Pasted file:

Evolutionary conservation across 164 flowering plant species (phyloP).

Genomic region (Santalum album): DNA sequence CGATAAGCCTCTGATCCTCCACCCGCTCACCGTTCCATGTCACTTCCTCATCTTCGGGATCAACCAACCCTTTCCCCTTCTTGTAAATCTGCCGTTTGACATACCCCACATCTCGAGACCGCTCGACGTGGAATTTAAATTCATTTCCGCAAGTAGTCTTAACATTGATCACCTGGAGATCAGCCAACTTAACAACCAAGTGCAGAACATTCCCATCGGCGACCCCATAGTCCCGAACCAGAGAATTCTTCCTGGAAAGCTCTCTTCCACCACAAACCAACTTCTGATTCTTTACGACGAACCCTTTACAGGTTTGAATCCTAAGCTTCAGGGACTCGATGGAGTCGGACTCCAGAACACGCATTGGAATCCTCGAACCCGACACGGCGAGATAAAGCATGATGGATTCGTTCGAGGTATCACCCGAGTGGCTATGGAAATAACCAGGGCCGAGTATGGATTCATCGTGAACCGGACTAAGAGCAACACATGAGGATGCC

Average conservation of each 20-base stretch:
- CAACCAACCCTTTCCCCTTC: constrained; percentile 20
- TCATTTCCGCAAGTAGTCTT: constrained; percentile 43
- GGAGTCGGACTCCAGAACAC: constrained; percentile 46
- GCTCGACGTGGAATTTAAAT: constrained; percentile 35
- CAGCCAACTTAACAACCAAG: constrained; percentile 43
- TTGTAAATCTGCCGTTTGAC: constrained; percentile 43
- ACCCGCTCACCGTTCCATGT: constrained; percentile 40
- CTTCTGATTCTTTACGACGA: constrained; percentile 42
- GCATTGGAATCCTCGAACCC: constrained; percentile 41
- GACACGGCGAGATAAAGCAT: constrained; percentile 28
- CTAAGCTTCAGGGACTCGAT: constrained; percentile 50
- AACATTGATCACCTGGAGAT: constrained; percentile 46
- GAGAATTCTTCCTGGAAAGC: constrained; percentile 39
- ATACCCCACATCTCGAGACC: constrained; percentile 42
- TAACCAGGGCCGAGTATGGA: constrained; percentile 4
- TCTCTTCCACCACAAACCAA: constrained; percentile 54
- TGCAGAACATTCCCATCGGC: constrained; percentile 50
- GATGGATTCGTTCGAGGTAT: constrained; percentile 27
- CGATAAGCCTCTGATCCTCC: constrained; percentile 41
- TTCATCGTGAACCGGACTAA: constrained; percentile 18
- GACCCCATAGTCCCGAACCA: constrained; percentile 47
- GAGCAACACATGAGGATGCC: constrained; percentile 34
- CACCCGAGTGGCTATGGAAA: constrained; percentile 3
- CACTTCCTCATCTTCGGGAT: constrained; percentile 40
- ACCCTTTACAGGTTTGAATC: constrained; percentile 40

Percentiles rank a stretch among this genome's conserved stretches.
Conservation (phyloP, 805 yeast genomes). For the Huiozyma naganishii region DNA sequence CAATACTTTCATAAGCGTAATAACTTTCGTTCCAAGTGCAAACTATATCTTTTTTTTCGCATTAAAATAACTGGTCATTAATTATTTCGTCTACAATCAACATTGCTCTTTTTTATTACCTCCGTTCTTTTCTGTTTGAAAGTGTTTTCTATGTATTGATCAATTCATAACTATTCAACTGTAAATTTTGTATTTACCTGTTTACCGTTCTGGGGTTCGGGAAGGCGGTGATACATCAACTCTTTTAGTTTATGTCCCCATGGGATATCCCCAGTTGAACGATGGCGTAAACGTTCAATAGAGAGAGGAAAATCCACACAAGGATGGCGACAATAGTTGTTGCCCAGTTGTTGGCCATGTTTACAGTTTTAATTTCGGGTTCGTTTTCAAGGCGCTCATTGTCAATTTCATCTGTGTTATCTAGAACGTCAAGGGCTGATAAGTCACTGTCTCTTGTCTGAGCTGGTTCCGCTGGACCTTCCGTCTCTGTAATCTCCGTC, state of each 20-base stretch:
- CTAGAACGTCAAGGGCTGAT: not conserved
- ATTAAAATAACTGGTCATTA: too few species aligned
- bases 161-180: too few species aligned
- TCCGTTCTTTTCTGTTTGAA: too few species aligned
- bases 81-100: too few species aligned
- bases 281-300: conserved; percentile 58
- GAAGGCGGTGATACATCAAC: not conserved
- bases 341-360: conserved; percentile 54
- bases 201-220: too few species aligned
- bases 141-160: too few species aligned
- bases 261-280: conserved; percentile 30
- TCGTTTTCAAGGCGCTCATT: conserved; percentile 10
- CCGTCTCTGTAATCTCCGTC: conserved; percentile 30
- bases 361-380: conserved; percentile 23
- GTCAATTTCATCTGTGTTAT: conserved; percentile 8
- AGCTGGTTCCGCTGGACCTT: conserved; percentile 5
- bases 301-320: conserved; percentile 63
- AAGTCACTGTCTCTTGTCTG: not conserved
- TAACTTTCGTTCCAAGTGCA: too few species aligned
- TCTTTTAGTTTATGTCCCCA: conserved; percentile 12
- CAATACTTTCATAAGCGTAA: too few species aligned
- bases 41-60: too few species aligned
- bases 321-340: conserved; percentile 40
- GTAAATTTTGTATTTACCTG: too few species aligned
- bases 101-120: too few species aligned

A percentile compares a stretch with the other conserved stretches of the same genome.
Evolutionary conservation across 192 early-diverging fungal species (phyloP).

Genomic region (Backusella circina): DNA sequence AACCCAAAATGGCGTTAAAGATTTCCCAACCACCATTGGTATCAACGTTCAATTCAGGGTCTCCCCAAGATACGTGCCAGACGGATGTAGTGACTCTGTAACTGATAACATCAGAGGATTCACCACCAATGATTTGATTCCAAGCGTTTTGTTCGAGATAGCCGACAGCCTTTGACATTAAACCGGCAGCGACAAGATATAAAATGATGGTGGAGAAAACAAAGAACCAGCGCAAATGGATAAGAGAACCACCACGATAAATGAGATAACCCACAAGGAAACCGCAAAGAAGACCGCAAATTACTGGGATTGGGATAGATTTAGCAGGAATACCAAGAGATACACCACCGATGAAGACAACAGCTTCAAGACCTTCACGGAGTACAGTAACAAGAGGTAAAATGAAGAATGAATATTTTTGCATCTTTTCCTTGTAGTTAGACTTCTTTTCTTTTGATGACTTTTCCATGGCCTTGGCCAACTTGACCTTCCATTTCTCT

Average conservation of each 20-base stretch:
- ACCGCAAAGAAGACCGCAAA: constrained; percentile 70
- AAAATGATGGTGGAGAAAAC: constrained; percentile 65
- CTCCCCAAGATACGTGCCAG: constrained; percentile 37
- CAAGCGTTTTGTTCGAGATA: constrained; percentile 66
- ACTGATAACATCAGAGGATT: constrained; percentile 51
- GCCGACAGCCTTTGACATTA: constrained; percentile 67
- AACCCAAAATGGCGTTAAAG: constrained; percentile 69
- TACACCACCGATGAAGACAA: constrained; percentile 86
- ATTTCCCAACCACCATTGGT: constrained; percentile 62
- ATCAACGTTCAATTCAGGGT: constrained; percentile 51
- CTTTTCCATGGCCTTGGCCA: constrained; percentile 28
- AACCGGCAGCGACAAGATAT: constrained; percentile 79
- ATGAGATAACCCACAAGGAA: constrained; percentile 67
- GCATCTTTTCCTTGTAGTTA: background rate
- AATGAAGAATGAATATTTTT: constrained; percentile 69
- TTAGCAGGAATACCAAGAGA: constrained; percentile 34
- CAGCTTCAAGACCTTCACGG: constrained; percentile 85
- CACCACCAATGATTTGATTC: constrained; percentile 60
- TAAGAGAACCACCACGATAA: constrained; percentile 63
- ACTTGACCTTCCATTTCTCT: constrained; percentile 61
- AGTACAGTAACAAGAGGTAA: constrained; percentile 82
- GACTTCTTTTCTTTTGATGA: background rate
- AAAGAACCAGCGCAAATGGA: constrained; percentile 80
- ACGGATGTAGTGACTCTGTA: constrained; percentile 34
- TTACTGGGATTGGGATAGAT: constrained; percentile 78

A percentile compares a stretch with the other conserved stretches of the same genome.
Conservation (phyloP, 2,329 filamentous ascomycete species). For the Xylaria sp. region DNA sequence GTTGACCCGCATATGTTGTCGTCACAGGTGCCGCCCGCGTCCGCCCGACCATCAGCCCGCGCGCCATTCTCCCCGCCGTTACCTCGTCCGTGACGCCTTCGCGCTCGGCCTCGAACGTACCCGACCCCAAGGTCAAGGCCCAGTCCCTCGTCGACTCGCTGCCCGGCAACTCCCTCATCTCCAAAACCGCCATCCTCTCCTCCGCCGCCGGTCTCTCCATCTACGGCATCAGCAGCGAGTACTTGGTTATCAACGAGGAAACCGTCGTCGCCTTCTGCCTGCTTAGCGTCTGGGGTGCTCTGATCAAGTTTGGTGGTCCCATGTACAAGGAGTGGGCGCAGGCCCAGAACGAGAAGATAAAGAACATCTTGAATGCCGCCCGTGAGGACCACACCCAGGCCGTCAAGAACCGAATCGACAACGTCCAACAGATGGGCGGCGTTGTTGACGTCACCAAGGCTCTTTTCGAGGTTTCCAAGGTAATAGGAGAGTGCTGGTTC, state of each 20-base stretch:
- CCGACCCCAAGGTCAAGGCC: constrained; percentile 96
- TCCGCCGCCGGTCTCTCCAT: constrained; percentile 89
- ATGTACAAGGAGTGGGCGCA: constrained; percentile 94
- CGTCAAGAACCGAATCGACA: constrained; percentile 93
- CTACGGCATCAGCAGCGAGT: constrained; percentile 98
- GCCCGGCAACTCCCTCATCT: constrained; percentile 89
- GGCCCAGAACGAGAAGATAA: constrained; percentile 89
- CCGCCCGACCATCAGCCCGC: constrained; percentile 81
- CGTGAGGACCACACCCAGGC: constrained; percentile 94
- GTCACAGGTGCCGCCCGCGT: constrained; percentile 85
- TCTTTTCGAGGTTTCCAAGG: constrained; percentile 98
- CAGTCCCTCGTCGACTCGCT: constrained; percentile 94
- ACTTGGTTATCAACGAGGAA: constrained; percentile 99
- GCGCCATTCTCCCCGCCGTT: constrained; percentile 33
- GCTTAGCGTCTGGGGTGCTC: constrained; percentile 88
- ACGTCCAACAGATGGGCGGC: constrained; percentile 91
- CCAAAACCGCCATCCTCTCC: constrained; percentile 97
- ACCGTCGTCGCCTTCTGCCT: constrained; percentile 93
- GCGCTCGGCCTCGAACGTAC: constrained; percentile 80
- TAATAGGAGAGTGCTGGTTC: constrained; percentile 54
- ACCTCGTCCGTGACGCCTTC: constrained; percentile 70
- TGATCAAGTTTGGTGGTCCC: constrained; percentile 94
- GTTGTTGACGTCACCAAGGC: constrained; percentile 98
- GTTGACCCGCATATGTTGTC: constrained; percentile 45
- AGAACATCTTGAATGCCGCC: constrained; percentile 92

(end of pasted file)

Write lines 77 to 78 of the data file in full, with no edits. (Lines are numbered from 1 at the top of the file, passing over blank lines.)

- CACCACCAATGATTTGATTC: constrained; percentile 60
- TAAGAGAACCACCACGATAA: constrained; percentile 63